Our view is that all cogent views of local authority members, often varied in nature, should be brought forward to the board. It is important to ensure that the relevant record is prepared and agreed at the same time as the meeting is held. There are deadlines in the Bill — Senator Bannon and I discussed deadlines at some length during the debate in this House — and we would not expect the board to delay its consideration until minutes were approved at the following month's council meeting. Accordingly, the solution allows for the record of the meetings administrator, as provided for in the Local Government Act 2001, to be acceptable for its purpose.

This is an obscure point. The provision of an administrator to record minutes at a meeting is provided for in the Local Government Act 2001 and we are using that device to ensure the views of councillors be recorded and transmitted immediately to the board, rather than forcing it to wait for a month for councillors to agree minutes, during which time amendments may be submitted, thus negating the whole purpose of the time horizons. I am sure Senators will understand this is an improvement arising from the debate in this House and the Dáil.

On Committee Stage I spoke at length, as did other Members, on the issue of the involvement of local authority members. Many Members entered the House through the local authority system and served their apprenticeship on local authorities for many years. That is where one learns the nuts and bolts of how local government, and national and international government, works.

I served as secretary of the Local Authority Members Association for five years and got a great insight into local government in practically every local authority in the country because during that period I organised a series of conferences relevant to issues discussed at local authority level. Ministers often participated in these conferences, on one occasion five Ministers participated in a conference. There was always a major input by local authority members. If one serves on any committee which serves local authority members, north or south of the Border, one gets a great insight into their thinking.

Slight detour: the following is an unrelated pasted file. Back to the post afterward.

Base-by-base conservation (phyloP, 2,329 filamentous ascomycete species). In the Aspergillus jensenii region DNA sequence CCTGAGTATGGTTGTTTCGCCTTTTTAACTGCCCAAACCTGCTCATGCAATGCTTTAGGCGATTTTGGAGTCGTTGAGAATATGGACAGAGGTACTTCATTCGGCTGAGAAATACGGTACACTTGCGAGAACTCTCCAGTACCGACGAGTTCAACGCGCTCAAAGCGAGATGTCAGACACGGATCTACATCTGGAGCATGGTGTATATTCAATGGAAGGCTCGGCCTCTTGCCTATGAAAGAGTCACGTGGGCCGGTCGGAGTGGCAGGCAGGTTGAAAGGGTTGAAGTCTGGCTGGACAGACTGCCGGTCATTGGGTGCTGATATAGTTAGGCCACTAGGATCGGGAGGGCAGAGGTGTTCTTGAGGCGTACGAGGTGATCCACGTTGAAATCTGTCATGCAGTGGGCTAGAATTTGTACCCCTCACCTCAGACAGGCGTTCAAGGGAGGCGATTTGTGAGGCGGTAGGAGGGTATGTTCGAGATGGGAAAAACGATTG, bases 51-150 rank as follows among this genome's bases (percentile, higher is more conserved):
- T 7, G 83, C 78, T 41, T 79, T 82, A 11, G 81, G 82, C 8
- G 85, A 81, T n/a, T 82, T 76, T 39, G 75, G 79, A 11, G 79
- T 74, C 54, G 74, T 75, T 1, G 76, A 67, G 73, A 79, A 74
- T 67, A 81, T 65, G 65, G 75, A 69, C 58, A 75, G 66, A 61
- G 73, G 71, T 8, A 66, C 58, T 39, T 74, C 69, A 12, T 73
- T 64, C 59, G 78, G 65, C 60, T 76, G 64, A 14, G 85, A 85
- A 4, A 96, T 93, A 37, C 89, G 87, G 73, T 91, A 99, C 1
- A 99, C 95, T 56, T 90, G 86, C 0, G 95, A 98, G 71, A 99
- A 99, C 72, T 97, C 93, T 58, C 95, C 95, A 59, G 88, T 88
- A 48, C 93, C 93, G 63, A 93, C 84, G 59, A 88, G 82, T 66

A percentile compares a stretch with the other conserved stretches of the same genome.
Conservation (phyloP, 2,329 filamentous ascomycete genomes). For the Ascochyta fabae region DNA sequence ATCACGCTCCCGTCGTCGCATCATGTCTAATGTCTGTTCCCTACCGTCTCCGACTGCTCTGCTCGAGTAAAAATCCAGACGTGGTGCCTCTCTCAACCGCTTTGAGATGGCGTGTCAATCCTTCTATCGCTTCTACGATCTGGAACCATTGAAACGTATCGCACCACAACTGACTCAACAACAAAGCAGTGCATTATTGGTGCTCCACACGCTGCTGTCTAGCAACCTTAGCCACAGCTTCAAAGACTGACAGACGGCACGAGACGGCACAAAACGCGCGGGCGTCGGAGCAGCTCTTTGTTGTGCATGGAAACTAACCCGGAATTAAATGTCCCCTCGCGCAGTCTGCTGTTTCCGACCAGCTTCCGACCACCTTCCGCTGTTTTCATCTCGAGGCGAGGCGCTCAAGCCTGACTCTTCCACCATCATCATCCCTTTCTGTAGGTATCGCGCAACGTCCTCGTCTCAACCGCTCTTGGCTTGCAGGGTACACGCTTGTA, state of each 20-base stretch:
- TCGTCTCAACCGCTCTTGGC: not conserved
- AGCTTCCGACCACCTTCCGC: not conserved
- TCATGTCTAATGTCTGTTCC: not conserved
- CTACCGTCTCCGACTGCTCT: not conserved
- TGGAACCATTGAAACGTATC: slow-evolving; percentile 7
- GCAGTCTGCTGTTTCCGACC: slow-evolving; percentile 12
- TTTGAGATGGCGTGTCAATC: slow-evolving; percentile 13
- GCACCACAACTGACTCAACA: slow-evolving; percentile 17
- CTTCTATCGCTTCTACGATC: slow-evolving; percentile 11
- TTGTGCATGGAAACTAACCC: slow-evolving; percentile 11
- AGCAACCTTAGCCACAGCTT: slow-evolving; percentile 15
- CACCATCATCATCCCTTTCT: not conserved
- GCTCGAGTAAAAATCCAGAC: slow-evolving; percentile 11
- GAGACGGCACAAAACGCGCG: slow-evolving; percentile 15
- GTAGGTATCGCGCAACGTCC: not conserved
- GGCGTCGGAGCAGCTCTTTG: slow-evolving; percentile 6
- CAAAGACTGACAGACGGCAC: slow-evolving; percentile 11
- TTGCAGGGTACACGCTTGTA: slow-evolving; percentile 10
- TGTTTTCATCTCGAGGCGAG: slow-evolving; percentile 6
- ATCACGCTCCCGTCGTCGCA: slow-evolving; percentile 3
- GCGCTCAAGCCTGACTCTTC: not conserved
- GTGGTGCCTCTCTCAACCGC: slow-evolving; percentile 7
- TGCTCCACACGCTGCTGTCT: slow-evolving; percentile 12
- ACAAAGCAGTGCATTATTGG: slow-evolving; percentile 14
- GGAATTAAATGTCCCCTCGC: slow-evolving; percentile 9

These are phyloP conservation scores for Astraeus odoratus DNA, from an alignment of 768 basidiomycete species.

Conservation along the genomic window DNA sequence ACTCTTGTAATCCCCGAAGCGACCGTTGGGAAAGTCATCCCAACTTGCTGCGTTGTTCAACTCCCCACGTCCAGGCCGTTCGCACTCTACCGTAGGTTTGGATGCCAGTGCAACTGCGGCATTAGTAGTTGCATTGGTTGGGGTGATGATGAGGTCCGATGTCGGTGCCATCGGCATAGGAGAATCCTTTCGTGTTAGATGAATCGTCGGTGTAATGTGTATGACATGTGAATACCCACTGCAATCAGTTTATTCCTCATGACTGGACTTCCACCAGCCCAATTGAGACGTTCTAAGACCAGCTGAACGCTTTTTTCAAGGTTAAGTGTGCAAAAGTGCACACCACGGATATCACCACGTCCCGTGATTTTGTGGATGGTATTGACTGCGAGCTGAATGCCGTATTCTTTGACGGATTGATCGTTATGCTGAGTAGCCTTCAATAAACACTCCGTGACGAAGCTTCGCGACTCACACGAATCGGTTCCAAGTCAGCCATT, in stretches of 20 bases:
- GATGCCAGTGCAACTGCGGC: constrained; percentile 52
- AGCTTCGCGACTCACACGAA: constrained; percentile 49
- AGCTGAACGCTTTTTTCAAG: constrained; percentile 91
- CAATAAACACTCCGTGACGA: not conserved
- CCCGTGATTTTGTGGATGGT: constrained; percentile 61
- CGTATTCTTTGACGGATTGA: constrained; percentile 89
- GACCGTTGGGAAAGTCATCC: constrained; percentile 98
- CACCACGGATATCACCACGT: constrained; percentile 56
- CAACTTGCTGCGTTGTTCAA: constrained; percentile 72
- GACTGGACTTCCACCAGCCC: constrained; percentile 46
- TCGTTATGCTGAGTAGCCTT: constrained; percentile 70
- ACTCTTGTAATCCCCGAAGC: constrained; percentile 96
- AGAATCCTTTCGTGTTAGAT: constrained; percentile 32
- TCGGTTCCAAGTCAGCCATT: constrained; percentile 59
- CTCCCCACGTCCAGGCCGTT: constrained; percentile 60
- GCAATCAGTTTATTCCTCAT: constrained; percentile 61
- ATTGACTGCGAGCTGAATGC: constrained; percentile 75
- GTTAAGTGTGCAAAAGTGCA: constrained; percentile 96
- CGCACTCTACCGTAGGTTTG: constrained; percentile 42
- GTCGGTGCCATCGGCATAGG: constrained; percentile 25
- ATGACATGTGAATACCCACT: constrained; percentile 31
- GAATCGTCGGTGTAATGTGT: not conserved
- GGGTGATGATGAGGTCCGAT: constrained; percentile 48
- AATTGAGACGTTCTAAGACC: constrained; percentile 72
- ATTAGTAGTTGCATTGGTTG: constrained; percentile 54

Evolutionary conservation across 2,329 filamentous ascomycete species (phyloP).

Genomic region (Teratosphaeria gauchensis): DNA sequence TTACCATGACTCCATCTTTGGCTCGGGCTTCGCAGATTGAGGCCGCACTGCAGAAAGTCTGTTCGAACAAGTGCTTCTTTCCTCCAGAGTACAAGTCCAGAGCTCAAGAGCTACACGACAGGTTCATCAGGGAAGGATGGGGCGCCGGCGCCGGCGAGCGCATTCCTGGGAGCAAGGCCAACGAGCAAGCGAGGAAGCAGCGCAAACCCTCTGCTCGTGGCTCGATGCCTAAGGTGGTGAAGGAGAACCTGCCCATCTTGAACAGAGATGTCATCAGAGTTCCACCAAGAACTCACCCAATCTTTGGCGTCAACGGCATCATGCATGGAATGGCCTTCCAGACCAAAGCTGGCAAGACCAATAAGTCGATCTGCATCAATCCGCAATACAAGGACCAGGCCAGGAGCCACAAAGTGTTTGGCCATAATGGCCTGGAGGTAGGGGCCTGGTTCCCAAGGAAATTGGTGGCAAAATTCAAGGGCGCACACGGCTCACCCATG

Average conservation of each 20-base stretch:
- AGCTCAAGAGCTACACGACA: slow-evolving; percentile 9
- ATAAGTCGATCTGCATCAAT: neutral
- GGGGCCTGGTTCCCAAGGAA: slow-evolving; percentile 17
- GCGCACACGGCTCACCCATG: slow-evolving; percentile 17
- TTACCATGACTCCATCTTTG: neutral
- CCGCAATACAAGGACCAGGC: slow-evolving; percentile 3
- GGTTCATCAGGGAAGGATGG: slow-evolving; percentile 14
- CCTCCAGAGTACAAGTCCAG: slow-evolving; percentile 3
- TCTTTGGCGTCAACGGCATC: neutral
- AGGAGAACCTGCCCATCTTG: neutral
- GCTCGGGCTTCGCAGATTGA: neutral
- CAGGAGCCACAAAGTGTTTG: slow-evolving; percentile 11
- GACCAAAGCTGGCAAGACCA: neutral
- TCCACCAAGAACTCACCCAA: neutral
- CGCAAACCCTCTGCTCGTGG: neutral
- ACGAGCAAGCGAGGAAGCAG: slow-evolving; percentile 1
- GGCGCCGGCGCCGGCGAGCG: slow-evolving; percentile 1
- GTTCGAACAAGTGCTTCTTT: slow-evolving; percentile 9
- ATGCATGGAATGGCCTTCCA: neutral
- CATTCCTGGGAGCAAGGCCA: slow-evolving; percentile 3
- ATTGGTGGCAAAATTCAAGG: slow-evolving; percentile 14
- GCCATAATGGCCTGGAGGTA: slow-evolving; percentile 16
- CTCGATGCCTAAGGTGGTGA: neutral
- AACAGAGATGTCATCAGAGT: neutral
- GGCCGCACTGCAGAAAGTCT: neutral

It is important that local authority members be given a role because they are the foot soldiers of the democratic system. All around us, we can see facilities that were put in place as a result of the work of locally-elected representatives, although they do not get the credit for it. Public lighting, footpaths, water and sewerage facilities are all provided by elected members. Local representatives have an ear to the ground. As I have said on many occasions, they are the voice of the people at local level, and long may that continue. It is true democracy, in which the views of local people are considered.

I am glad the Bill gives a role to local authority members and glad that the Minister will take their views on board. Most local authority members have sensible views. Two types of local authority meeting are the most important. One type is the meeting which concerns the preparation of a county development plan. Facilities should be put in place whereby local authority members can employ or be empowered to employ expertise when preparing submissions on a county development plan. This should be considered by the Minister.

The second important type of meeting within the local authority system is the budget meeting. If one is not tuned in when a budget is being prepared for a local authority, one can be sidelined. These meetings prepare budgets for, say, five-year plans for roads or three-year plans for housing. If one is not involved in the funding decision at the budget meeting, one can talk all one likes afterwards. If a member wants a scheme in operation or a new development in a particular area, it is important to tune in to what is happening at the budget meetings, which are the most important and relevant meetings of a local authority. While I am not dismissing the other monthly meetings or strategic meetings, I see the two types of meeting to which I referred as the most important.

I would appreciate if the Minister would consider accepting that local authority members could bring in——

That might be an issue for another day. We are discussing the amendments.

It is relevant to local authority members. Perhaps the Minister would consider putting in place a facility so that local authority members could bring in outside expertise and advice when preparing county development plans. It is a matter that needs to be addressed. As one who served on a local authority for nearly 19 years, I feel this is a major deficit faced by members of local authorities.

I strongly support Senator Bannon's position on the views of local authority members. The Minister has been very forthcoming in meeting local authority members and obtaining their views. Senator Bannon is correct with regard to county development plans, budgets and annual reports in that every assistance should be given to councillors. It is also important to state that Oireachtas Members should keep in touch with local authority members. With Oireachtas colleagues, I met local authority members in Galway two weeks ago and will meet them again this Saturday. It is important that every assistance is provided.